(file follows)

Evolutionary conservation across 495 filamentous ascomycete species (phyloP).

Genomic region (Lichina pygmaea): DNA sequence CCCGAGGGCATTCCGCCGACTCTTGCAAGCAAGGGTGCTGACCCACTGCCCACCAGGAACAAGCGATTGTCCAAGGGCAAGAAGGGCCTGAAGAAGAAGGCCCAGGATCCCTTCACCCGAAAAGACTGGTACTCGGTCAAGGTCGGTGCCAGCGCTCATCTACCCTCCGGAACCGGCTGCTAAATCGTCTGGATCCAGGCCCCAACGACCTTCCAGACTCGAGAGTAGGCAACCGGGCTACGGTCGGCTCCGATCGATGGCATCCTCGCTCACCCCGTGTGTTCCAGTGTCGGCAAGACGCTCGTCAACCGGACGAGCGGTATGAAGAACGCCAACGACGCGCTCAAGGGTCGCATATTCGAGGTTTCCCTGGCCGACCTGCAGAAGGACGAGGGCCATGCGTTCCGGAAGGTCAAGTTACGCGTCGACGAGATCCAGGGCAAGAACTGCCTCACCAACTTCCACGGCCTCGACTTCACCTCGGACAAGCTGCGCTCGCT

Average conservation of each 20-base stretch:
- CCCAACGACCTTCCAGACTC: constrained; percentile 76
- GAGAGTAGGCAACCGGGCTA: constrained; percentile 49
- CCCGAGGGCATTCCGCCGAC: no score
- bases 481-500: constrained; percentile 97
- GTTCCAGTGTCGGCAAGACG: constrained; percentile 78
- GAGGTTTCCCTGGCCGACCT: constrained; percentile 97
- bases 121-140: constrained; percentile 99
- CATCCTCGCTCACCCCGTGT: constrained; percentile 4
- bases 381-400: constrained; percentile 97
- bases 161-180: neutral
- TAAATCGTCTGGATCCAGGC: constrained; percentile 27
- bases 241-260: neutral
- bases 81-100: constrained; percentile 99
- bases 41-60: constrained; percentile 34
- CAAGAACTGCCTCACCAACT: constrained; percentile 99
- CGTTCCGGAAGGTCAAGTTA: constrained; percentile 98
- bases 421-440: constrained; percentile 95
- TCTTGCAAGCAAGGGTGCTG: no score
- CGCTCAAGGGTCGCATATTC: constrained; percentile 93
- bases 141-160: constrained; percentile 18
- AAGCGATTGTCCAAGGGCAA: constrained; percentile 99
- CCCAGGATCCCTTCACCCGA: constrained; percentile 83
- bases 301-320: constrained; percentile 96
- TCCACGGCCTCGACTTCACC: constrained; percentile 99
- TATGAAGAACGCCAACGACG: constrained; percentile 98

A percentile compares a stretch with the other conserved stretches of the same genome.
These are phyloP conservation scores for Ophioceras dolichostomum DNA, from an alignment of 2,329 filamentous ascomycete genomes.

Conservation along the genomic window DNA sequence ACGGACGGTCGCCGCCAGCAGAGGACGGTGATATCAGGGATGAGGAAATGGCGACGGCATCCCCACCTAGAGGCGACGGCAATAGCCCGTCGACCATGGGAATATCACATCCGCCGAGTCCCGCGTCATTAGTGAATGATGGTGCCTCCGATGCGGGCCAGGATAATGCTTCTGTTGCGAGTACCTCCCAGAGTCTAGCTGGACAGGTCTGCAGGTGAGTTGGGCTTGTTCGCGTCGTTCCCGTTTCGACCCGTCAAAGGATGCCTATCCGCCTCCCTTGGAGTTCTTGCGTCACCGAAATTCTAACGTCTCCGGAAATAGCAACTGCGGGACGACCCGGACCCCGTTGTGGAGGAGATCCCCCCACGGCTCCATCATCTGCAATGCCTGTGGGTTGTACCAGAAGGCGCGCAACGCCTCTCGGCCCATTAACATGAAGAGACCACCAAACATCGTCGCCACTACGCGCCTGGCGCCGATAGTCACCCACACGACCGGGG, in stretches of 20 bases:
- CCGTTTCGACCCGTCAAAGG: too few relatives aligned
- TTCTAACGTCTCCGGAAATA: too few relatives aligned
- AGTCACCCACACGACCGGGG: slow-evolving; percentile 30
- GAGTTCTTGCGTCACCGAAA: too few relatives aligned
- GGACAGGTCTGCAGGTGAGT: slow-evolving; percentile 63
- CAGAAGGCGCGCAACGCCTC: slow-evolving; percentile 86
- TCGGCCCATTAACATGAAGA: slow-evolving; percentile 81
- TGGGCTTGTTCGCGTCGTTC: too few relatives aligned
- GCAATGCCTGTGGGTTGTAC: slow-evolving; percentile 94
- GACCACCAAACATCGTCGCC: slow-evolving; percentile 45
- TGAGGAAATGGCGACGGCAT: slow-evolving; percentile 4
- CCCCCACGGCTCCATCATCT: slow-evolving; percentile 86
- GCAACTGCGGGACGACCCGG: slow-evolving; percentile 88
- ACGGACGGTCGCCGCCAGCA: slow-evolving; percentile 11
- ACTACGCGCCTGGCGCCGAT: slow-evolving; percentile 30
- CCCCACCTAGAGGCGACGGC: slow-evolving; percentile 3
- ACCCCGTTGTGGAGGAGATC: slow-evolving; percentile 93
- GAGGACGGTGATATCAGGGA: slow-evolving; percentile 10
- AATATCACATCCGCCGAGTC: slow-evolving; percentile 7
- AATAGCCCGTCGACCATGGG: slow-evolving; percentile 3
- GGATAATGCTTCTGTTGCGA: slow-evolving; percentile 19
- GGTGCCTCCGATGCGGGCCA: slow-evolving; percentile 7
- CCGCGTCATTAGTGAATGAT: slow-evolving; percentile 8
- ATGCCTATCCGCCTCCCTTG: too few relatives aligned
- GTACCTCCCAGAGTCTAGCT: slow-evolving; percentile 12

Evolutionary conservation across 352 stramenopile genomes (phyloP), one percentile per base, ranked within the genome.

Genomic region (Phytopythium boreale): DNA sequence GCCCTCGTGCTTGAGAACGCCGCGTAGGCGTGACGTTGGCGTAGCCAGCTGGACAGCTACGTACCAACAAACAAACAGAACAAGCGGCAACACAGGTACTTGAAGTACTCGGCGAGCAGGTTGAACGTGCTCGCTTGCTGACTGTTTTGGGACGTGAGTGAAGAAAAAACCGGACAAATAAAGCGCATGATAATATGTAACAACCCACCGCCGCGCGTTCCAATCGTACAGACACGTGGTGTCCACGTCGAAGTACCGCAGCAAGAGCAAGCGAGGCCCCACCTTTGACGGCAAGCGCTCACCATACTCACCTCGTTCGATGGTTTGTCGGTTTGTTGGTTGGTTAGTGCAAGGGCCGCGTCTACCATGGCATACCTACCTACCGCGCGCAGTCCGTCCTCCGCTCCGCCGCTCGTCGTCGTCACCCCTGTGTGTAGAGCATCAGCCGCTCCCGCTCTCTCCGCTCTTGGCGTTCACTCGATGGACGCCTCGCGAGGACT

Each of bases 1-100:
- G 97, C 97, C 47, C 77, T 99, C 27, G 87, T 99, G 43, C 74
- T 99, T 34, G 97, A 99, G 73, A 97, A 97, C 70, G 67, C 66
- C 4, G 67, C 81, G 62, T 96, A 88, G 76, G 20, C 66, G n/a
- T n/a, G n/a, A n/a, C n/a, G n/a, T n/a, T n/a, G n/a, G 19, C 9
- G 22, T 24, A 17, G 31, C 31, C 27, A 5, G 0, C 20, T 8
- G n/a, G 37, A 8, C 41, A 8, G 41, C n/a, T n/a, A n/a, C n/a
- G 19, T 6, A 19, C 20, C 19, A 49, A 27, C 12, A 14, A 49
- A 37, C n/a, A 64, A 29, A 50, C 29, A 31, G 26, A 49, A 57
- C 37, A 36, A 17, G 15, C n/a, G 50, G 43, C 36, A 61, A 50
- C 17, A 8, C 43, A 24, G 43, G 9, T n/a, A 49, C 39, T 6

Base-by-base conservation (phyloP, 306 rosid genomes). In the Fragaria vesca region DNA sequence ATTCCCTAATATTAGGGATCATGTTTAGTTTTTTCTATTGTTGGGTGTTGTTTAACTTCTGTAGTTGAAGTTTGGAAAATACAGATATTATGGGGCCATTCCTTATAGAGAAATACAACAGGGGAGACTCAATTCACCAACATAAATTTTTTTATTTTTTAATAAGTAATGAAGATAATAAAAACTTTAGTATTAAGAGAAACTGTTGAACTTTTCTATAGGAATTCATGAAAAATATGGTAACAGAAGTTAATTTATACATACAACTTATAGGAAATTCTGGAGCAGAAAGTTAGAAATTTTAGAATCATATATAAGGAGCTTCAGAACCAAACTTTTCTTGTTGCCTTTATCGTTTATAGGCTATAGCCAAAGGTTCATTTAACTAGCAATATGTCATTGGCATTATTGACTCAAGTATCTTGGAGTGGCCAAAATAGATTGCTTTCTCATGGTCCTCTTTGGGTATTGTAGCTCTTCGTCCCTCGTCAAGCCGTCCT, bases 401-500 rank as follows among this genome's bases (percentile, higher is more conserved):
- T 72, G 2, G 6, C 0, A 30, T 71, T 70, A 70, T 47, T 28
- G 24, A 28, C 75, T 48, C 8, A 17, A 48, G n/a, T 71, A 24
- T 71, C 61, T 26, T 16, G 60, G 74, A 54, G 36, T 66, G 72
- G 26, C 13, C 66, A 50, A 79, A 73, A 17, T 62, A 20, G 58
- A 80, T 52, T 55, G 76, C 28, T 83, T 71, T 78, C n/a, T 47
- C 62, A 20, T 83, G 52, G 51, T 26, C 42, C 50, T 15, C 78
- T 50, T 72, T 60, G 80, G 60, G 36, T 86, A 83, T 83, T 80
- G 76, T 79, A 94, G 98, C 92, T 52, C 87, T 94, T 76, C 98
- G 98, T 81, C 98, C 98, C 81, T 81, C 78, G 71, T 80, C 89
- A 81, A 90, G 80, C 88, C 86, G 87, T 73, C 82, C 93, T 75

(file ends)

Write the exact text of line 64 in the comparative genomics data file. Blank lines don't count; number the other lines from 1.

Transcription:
- G 22, T 24, A 17, G 31, C 31, C 27, A 5, G 0, C 20, T 8